| Quote #7
A terrible impulse to flee, to abandon Peeta and save myself, shoots through me. [...] I remember how I did just this when the mutations appeared in the last Games. [...] But this time, I trap my terror, push it down, and stay by his side. This time my survival isn't the goal. Peeta's is. (21.6)
In this instance loyalty trumps that other virtue, courage. Katniss could go out by herself and survive. That's her basic human instinct, which she deems a "terrible impulse." Deep down, her gut feeling is going to be to try to survive. Here, though, her loyalty is stronger than that. She owes Peeta and she's committed to him. That feeling is enough to get her to stay, to work for the survival of another person instead of herself.
| Quote #8
That's when I remember the wire and how important it was to him. I look frantically around. Where is it? Where is it? And then I see it, still clutched in Wiress's hands, far out in the water. My stomach contracts at the thought of what I must do next. (23.54)
Katniss is willing to risk her life to save this wire, because she knows how important it is to Beetee. She trusts him enough to know that if he believes the wire has value, it must be the case. She has to be brave enough to swim into blood-drenched water and take it from the body of a dead woman. That's loyalty.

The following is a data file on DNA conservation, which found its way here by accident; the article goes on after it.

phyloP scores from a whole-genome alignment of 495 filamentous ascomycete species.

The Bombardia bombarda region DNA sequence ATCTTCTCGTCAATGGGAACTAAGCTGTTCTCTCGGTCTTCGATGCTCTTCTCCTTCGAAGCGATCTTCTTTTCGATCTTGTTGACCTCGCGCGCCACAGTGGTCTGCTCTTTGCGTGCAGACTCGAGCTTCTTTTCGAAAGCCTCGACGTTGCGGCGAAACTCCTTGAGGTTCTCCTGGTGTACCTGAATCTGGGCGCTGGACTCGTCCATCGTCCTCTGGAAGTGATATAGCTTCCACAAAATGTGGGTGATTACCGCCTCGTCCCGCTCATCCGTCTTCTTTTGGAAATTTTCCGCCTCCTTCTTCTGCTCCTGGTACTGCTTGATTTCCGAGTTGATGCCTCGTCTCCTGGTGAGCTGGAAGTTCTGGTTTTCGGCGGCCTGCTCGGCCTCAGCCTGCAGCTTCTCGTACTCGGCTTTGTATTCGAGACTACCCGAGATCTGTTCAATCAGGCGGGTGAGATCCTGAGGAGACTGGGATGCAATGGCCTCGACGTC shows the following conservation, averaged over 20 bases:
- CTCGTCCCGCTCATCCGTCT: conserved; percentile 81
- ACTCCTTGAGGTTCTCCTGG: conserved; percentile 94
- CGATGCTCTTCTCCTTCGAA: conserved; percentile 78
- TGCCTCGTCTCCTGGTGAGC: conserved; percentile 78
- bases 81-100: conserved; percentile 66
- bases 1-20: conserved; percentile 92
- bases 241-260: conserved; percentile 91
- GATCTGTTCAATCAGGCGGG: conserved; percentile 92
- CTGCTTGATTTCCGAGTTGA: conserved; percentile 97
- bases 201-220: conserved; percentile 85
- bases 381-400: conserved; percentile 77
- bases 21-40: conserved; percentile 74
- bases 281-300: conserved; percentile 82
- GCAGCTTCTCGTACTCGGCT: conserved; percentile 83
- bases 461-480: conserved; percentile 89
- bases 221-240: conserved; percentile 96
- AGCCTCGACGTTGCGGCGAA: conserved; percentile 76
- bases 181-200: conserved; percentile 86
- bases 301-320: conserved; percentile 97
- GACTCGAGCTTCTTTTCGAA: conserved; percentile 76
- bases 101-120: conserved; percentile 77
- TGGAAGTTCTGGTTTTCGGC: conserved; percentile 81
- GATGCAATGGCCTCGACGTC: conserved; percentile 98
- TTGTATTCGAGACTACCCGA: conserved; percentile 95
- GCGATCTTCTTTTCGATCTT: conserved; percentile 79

| Quote #9
There is no question about it. For reasons completely unfathomable to me, some of the other victors are trying to keep him alive, even if it means sacrificing themselves.
I'm dumbfounded. For one thing, that's my job. For another, it doesn't make sense. Only one of us can get out. So why have they chosen Peeta to protect? What has Haymitch possibly said to them, what has he bargained with to make them put Peeta's life above their own? (23.74-75)
Here people are acting loyally when they shouldn't, at least according to reason. Katniss finds this behavior highly suspicious. The first thing people like Finnick and Johanna should do in the arena is take out weaker opponents like Peeta, but instead, they're "put[ting] Peeta's life above their own." This seems like putting off the inevitable since, as far as they know, by the end of the Games only one of them can still be standing.